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Secrets at Samhain
Anybody interested in Irish legend will know that Samain, the night before the first of November, is a time when the natural and supernatural dimensions of existence come particularly close together: a time when mortals can visit the Otherworld, and when the inhabitants of the Otherworld can visit us – often in dangerous ways.
It is also a time for gaining knowledge by supernatural means: something which can still be seen in the fortune-telling games that are part of Hallowe’en tradition in Ireland. The same idea provides the basis of the medieval tale Fíngen’s Night-Watch (translated by T. P. Cross and A. C. L. Brown, Romanic Review 9  29-47), about the brother of a king of Munster: ‘There was a woman of the síde speaking with him always at every Samain. And whatever was obscure or wondrous in the royal fortresses of Ireland, and in its fairy troops, she would relate it to him every Samain night.’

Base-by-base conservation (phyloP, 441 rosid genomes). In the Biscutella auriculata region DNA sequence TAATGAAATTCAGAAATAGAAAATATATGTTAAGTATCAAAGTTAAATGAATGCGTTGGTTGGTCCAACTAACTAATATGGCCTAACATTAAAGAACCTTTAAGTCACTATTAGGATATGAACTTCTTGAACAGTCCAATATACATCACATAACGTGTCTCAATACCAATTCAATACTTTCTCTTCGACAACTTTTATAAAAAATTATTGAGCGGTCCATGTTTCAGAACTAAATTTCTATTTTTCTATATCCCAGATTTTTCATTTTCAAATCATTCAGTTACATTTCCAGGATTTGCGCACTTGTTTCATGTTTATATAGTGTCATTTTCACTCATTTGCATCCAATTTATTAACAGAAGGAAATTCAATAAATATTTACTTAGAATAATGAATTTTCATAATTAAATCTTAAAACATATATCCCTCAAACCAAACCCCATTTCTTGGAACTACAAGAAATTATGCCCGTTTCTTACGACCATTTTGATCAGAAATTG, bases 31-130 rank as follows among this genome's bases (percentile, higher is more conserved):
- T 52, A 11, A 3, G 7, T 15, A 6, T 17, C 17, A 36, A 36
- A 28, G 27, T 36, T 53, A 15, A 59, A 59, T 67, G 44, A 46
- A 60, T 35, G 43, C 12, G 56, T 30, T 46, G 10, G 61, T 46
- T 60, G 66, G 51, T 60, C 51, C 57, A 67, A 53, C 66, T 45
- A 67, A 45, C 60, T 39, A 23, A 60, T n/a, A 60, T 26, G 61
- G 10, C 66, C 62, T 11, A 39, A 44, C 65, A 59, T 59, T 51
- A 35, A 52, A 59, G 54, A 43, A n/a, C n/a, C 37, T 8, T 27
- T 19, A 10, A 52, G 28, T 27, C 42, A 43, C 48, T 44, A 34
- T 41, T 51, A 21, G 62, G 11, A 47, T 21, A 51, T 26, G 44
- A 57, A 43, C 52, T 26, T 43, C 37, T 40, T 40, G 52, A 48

Nor was this something that only happened in stories. The Annals of Tigernach, for the year ad 1084, speaks of a man named Gilla Lugán who used to go to the mound of Newgrange every year at Samain to learn the future from Óengus Óc son of the Dagda (Whitley Stokes, ‘The Annals of Tigernach: Fourth Fragment’, Revue celtique 17  337-420).